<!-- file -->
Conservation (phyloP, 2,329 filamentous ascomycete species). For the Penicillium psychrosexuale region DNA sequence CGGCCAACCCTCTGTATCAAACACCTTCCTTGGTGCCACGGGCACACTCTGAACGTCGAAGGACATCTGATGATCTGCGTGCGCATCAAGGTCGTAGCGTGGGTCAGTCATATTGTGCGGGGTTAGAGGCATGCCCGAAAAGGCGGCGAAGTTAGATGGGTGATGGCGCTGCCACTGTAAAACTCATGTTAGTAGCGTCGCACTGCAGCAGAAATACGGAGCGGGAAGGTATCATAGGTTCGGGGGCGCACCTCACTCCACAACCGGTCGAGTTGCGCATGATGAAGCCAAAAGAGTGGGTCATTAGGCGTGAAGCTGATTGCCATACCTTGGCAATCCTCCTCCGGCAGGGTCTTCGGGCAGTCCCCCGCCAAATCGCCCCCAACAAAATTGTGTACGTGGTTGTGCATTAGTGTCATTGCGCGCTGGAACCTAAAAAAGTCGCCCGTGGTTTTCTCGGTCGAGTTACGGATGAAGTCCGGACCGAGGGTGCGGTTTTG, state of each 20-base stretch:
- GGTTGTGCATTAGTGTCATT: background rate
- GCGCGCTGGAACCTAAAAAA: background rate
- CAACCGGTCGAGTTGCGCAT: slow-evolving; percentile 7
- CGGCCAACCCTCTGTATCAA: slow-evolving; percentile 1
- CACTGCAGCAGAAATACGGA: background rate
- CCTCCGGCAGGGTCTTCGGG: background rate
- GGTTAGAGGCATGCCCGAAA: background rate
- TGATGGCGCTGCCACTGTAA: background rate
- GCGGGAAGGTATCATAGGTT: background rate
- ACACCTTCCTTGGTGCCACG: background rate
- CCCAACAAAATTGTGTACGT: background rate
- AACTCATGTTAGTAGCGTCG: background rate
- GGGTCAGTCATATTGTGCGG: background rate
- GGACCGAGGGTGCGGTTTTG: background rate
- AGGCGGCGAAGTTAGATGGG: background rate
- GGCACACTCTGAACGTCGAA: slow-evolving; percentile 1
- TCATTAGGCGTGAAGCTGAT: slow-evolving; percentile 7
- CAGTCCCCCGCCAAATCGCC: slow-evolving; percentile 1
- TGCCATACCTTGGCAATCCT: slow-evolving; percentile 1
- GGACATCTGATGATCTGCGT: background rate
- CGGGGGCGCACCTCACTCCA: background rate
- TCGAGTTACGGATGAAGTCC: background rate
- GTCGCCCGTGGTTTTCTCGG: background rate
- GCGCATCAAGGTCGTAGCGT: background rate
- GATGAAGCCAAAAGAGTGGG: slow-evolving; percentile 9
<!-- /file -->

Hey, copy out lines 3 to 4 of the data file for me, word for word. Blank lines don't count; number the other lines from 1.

- GCGCGCTGGAACCTAAAAAA: background rate
- CAACCGGTCGAGTTGCGCAT: slow-evolving; percentile 7